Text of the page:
CHICAGO -- Theo Epstein, Len Kasper and Peter Gammons will host the second annual Hot Stove Cool Music Chicago benefit concert on June 21 at Wrigleyville's Metro. Epstein, the Cubs' president of baseball operations, will be joined on stage by Kasper, the Cubs' TV play by play man, and Gammons, a Hall of Fame-honored baseball writer -- as well as feature ensemble performances by headliner Poi Dog Pondering.
Also scheduled to perform are the Parkington Sisters, Brede Baldwin and Kay Hanley, the former vocalist for Letters to Cleo. Epstein, Kasper and Gammons will perform alongside The Hot Stove All-Stars, featuring Jesse Dee, Local H's Scott Lucas, Will Dailey, Jimmy Chamberlin and special guests.
Proceeds from the event will benefit Chicago Cubs Charities and Epstein's "Foundation To Be Named Later."
Tickets go on sale Saturday at noon CT at metrochicago.com and the Metro Box Office located at 3730 North Clark Street, Chicago. General admission tickets are $50, with no service fees for cash purchases. VIP tickets will also be available at www.ftbnl.org.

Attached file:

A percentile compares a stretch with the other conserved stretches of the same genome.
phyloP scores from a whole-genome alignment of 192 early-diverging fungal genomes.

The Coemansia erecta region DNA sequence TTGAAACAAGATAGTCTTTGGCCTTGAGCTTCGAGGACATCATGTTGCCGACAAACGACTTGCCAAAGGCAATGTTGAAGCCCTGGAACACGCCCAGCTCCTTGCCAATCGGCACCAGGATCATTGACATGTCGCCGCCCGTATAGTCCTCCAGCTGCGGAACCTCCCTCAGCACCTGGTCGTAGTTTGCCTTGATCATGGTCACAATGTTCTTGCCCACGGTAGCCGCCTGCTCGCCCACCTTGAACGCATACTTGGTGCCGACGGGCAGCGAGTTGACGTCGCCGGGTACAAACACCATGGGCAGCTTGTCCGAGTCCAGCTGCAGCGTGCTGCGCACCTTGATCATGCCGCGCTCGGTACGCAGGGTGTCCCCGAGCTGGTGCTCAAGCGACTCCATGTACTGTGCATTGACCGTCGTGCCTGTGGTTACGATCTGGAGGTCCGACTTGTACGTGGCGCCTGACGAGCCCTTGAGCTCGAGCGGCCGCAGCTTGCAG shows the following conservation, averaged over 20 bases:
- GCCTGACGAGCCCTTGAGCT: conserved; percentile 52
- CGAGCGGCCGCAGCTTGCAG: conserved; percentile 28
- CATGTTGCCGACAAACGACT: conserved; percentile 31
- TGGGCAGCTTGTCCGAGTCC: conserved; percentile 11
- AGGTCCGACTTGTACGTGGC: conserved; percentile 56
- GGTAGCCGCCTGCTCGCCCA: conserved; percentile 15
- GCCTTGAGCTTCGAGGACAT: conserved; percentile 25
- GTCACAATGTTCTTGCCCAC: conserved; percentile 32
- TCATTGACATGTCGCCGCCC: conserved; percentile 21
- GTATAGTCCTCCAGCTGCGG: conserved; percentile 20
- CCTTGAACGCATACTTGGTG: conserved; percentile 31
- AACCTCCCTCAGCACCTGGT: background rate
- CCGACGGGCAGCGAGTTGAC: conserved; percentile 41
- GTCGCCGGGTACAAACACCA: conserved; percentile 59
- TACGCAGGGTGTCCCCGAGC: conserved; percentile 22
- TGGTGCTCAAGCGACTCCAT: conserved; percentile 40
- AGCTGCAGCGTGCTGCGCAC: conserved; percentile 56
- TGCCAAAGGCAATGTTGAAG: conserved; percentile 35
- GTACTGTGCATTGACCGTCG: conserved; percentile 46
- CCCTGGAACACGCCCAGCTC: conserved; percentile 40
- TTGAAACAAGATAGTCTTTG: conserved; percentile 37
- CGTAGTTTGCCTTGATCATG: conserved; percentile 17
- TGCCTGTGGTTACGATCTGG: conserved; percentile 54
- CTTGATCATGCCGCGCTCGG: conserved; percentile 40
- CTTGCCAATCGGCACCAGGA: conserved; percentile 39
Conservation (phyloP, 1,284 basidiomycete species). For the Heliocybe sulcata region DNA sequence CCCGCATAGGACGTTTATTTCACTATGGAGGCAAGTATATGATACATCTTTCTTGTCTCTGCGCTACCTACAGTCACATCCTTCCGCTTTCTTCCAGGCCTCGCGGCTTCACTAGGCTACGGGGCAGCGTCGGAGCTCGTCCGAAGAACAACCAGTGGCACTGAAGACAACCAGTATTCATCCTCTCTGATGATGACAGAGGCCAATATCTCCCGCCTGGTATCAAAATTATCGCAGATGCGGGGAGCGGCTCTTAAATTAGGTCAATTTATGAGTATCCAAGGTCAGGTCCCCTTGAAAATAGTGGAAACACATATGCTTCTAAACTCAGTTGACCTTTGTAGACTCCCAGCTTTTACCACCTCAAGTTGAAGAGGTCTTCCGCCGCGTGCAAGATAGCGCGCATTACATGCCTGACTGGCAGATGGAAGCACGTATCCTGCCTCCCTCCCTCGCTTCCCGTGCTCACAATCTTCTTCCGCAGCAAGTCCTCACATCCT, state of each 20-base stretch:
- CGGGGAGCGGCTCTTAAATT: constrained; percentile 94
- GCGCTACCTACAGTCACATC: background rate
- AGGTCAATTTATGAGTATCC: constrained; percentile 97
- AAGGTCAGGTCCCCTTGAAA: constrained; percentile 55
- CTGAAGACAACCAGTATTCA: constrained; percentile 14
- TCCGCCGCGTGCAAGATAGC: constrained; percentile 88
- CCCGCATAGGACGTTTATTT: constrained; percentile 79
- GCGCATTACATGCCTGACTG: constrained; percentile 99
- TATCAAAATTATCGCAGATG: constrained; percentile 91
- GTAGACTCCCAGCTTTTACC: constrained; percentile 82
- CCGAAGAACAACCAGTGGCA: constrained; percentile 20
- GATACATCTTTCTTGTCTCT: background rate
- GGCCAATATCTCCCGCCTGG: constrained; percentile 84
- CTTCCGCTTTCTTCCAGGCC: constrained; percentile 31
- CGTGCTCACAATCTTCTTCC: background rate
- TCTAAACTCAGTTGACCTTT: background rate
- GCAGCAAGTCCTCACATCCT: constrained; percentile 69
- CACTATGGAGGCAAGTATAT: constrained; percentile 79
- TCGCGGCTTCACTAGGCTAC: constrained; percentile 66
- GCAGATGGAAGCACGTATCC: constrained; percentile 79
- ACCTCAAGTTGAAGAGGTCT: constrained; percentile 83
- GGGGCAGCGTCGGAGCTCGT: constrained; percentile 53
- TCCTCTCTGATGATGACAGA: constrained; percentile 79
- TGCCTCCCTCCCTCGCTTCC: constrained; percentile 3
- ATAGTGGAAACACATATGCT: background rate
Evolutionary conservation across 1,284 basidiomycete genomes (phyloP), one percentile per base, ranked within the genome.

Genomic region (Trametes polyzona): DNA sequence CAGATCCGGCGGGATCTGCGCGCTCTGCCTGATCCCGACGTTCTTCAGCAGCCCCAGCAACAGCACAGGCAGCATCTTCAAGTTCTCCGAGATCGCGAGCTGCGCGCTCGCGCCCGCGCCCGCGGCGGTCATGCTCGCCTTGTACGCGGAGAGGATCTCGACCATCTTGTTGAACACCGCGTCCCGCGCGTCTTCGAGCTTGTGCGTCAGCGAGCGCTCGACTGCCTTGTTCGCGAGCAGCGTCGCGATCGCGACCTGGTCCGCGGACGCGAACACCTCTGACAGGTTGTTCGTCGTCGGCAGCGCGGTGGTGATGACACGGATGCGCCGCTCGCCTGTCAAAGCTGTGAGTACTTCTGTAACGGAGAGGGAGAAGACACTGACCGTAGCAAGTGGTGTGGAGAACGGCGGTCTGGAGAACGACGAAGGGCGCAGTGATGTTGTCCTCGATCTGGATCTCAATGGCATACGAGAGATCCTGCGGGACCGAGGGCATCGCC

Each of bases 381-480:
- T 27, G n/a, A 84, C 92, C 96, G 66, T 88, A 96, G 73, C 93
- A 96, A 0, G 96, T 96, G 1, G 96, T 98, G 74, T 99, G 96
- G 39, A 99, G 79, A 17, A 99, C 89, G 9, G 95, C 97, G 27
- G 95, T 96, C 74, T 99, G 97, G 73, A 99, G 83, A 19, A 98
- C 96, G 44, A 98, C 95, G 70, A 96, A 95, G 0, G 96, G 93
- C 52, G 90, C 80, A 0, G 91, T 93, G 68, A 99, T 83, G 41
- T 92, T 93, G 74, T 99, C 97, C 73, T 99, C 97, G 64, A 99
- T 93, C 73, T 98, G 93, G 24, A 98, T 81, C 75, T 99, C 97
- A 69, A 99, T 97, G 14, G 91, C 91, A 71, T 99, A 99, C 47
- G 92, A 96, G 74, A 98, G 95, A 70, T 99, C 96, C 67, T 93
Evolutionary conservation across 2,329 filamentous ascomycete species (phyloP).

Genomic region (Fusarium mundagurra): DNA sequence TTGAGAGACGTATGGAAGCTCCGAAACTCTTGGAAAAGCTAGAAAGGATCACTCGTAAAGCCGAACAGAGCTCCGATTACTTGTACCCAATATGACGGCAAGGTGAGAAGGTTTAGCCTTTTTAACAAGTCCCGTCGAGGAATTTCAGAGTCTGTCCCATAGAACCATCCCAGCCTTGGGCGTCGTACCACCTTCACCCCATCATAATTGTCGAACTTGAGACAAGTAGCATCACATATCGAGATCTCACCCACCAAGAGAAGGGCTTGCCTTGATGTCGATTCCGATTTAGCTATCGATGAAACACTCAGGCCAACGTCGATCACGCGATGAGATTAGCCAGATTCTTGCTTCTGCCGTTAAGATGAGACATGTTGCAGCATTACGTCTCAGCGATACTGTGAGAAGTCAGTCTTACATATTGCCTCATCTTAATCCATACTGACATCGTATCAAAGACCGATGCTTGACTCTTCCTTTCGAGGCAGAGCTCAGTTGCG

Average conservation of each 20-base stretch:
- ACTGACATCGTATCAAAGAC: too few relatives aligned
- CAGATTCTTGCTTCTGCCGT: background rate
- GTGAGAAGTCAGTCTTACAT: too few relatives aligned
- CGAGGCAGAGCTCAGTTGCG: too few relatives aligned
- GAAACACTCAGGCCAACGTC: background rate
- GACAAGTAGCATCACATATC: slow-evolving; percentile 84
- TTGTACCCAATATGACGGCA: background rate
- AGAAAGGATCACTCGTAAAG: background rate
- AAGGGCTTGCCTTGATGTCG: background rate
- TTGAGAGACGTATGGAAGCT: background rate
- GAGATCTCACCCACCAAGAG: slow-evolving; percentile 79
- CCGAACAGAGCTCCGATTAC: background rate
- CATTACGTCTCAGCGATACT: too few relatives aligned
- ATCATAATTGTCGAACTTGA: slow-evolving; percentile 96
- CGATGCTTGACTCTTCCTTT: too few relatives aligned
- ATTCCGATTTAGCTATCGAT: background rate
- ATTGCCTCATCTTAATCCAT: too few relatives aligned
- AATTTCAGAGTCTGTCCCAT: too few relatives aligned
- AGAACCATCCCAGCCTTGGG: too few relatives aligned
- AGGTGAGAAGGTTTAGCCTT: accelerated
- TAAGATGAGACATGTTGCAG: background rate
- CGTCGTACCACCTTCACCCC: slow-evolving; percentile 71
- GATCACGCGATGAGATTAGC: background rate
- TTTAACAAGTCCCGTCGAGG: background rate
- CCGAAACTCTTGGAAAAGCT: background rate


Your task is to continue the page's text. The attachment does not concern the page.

In addition to the all-star music lineup, the evening will feature a number of special guests and a live and silent auction with signed sports memorabilia and priceless entertainment experiences.
Hot Stove Cool Music was founded in 2000 by Gammons and former Boston Herald sports writer Jeff Horrigan. The biannual event has raised more than $5.5 million for Theo and Paul Epstein's Foundation To Be Named Later and the Jimmy Fund. Foundation To Be Named Later was founded in 2005 by Epstein and his brother Paul as a means to create positive opportunities for disadvantaged children and families.
Nonprofit partner beneficiaries include the One Fund Boston 2013, The Chicago Children's Choir, City Year Chicago, Girls in the Game, Family Reach Foundation, Chicago Wapiti RFC, Late Night Peace Basketball League and Garfield Park Little League.
Carrie Muskat is a reporter for MLB.com. She writes a blog, Muskat Ramblings, and you can follow her on Twitter @CarrieMuskat. This story was not subject to the approval of Major League Baseball or its clubs.